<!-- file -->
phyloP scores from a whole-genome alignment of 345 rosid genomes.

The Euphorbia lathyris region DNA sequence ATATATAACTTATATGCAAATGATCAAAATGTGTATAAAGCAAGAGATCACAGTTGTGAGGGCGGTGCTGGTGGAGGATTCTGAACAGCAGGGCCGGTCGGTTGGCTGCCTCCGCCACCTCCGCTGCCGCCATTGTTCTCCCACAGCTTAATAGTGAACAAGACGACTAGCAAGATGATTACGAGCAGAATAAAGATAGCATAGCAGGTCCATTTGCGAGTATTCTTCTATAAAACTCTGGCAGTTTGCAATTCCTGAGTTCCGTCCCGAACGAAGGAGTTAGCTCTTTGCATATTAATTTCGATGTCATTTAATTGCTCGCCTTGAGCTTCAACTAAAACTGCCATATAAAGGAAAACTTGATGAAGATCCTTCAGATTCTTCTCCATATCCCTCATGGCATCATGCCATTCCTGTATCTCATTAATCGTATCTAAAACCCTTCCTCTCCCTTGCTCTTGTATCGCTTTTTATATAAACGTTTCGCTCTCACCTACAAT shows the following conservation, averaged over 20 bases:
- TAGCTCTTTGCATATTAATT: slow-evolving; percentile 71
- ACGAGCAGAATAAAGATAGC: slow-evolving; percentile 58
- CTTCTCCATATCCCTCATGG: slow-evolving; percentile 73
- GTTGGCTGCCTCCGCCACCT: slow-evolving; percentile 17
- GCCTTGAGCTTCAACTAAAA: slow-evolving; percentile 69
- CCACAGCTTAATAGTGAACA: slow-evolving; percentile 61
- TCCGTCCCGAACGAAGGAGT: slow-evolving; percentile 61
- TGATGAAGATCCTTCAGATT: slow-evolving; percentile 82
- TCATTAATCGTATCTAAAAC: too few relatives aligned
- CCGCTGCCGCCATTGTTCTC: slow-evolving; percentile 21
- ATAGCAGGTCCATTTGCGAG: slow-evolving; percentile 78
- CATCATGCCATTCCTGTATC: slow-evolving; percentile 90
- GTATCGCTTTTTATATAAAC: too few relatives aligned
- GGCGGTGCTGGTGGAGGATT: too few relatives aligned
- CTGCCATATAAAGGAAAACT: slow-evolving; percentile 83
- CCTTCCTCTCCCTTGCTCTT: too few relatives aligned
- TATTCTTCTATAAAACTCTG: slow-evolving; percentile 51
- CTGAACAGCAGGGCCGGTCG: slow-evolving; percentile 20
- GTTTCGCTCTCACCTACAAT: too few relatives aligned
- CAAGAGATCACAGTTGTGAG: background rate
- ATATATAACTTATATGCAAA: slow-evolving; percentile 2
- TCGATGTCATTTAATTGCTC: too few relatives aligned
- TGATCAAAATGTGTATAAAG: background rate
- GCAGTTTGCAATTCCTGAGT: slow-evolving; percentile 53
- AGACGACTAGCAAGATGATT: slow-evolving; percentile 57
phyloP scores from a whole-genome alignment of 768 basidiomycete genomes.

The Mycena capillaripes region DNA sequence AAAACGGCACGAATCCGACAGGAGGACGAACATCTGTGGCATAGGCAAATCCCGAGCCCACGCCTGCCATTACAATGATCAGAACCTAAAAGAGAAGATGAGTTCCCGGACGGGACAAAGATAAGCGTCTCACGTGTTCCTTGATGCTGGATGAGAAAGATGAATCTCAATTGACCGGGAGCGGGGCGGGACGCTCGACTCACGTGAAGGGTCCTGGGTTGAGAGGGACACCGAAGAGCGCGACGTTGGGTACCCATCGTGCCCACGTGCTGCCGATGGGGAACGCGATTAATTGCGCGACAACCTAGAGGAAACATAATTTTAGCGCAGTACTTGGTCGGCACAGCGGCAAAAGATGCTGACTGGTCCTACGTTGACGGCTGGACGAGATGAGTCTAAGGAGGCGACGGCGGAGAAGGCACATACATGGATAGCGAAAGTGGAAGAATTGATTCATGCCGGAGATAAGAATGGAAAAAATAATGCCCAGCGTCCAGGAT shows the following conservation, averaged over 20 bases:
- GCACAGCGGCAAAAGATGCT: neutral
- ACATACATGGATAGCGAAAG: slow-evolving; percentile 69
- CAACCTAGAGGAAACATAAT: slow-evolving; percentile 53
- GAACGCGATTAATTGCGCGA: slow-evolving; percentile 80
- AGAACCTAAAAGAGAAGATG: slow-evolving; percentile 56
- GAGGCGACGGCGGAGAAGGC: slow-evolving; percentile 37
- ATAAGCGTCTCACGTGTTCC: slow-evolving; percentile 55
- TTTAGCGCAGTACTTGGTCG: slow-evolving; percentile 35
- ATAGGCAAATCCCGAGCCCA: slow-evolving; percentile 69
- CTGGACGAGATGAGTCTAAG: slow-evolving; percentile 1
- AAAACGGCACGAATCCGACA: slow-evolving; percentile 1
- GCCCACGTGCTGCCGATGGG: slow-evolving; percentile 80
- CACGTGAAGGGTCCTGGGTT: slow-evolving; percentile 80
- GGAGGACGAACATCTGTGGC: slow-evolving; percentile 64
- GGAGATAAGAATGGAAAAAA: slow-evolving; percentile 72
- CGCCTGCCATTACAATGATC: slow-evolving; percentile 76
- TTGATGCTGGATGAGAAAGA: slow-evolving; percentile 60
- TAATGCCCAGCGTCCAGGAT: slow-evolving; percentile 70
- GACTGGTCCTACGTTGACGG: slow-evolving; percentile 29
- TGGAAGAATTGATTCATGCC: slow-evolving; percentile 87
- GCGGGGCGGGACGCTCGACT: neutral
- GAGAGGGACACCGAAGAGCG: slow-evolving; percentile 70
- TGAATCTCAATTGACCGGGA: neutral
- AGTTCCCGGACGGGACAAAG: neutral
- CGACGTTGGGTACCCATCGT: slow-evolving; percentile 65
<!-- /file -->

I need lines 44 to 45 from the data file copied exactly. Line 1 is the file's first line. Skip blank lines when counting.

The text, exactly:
- GGAGATAAGAATGGAAAAAA: slow-evolving; percentile 72
- CGCCTGCCATTACAATGATC: slow-evolving; percentile 76